Reconstructing Family in the African American Nadir: The Trope of Sibling Affiliation in Works by Harper, Chesnutt, and Hopkins

  • Emily E. VanDette


In antebellum fiction, the social salience of the sibling couple lies in its capacity for imagining familial affiliation as a resolution to the conflict between constructed social hierarchies and the vision of an egalitarian society. The sibling trope had special exigency in moments of national crisis, as the brother-sister affiliation and its dynamics provided a familiar model for novelists to imagine and respond to national fissure and recuperation. Peers, compatriots, partners, enjoying a shared history and lineage, and mirroring or practicing for the assigned gender roles of actual marriages, the opposite-sex sibling representation tended to reinforce the insularity and solidarity of carefully constructed and protected familial (and national) unions, which made it especially valuable to the antebellum agenda of building and protecting a national consanguinity. While their representations at times challenged or revised socially constructed categories of difference based on race, gender, and region, the hegemony of those categories was more typically critical to the rhetorical success of the device. Antebellum fiction that deployed the sibling romance to engage and resolve national conflict depended upon their readers’ investment in the presumed differences and expected dynamics between a good brother and sister. For Sedgwick, Simms, and Kennedy, the codes of opposite-sex sibling love provided an apt mode for their visions of lateral union amid the crisis of Nullification; Hentz engaged the ever-pressing antebellum crisis of lateral obligation in her experiment with the psychological implications and possibilities of sibling love; and Stowe portrayed a model white sibling pair in Dred in order to legitimize a Black brother in the context of sibling ideology, while also demonstrating his lack of brotherly power, as well as to contrast the stagnant and dysfunctional siblings of an extended plantation family, thereby refuting the narrative of paternalistic affiliation that preponderated in proslavery discourse.


Racial Identity Sibling Pair Family Reunion National Union White Supremacy 
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    Harper’s portrayal of Robert and Marie’s tenacious memories of each other resonates with the real history of sibling attachments in slavery and the trauma of separated siblings. See Hemphill, C. Dallett, Siblings: Brothers and Sisters in American History (New York: Oxford University Press, 2011): 186–196.Google Scholar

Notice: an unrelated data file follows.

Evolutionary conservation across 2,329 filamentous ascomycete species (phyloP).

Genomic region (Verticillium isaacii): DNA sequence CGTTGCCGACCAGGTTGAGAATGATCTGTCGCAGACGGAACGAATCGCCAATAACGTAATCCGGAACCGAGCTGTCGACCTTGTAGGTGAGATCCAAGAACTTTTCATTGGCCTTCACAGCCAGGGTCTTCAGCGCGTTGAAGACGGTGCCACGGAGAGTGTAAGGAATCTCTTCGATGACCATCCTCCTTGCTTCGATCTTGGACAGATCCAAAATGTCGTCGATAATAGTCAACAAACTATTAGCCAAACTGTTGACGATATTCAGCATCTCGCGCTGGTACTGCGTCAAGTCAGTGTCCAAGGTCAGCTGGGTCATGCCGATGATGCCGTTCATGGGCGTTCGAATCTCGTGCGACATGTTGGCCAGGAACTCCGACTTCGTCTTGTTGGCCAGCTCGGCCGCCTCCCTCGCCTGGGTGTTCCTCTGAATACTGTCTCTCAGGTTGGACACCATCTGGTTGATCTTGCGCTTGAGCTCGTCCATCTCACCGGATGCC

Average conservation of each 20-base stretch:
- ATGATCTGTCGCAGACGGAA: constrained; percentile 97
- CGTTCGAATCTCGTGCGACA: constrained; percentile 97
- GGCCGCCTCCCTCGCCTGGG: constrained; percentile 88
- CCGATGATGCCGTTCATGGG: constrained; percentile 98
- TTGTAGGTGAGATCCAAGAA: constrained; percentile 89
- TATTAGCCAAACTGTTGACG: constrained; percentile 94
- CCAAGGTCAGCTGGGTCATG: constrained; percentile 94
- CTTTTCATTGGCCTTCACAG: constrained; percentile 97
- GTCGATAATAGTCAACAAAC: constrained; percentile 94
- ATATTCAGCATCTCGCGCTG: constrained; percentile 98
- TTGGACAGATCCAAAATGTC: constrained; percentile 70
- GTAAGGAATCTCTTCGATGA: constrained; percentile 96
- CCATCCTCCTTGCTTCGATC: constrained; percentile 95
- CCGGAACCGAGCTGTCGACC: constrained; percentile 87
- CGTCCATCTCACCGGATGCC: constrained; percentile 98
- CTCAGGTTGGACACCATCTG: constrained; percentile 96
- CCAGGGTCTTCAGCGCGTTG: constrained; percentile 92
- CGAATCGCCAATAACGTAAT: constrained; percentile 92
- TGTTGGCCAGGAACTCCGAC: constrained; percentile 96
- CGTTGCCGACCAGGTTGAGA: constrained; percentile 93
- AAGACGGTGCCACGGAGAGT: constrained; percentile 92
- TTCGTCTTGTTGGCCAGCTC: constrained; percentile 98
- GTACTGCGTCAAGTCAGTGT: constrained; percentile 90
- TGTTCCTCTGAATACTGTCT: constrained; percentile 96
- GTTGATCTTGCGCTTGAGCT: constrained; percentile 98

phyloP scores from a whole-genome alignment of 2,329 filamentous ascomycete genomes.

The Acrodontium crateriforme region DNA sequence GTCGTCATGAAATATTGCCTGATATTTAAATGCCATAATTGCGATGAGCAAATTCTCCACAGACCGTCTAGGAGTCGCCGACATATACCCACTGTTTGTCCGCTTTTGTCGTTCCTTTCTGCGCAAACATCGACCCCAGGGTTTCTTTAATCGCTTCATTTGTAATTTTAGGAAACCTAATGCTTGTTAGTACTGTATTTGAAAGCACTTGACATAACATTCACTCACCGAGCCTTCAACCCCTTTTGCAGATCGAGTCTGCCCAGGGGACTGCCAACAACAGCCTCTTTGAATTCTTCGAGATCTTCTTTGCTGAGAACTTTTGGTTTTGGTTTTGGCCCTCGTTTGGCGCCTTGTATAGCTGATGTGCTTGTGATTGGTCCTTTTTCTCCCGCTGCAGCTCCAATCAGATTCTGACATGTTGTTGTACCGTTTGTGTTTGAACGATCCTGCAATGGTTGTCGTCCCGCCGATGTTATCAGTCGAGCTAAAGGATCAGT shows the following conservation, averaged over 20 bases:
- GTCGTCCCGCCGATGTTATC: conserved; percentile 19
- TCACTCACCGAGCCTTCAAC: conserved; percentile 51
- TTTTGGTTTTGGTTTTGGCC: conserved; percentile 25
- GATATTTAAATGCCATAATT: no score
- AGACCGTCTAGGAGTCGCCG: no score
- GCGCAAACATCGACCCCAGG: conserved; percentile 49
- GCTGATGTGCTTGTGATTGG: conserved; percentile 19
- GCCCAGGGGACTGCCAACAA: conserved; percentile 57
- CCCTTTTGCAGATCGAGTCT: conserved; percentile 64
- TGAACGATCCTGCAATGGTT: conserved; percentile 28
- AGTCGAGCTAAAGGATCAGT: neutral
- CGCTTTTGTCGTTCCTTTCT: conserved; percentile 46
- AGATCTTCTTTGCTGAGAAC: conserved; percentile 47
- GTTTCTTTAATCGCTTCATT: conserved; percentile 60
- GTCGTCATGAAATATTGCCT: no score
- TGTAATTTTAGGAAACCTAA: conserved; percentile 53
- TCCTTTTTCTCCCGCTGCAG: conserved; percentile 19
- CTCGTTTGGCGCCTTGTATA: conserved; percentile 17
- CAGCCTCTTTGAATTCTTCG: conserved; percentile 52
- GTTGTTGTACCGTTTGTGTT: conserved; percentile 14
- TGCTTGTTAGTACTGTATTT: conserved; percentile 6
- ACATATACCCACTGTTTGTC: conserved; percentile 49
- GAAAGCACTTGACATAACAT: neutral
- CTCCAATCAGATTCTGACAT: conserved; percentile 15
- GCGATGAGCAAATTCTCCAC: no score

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    Pauline Hopkins, Contending Forces: A Romance Illustrative of Negro Life North and South (New York: Oxford University Press, 1988,), 41. Further references to Contending Forces will be cited parenthetically in the text.Google Scholar
  25. 24.
    The sisterly bond between Dora and Sappho, enduring the threats of male violence, emergent within and linked to the surrounding community of women, and consummated by Dora’s naming of her first-born after her close friend, remarkably fulfills the African American “womanist aesthetic,” which Lovalerie King locates in Alice Walker and dates back to Zora Neale Hurston. Lovalerie King, “Womanism from Zora Neale Hurston to Alice Walker,” in The Cambridge Companion to the African American Novel, edited by Maryemma Graham (Cambridge, UK: Cambridge University Press, 2004): 233–252. Hopkins’s participation in the womanist aesthetic suggests an even earlier history for this tradition.CrossRefGoogle Scholar
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    See Carol Allen, Black Women Intellectuals: Strategies of Nation, Family, and Neighborhood in the Works of Pauline Hopkins, Jessie Fauset, and Marita Bonner (New York: Garland Publishing, Inc., 1998). Allen explains Hopkins’s burgeoning Black nationalism at the turn of the century, tracing polemical and fictional texts by Hopkins that contribute to various nationalist camps, including both extra-continental expatriation and a separate Black state within the United States (30–33).Google Scholar
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  28. A more contemporary account that examines the history of public discourse shaping Black nationalism is Melanye Price, Dreaming Blackness: Black Nationalism and African American Public Opinion (New York: New York University Press, 2009).Google Scholar
  29. 27.
    Peter Coviello, Intimacy in America: Dreams of Affiliation in Antebellum Literature (Minneapolis: University of Minnesota Press, 2005), 27.Google Scholar

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© Emily E. VanDette 2013

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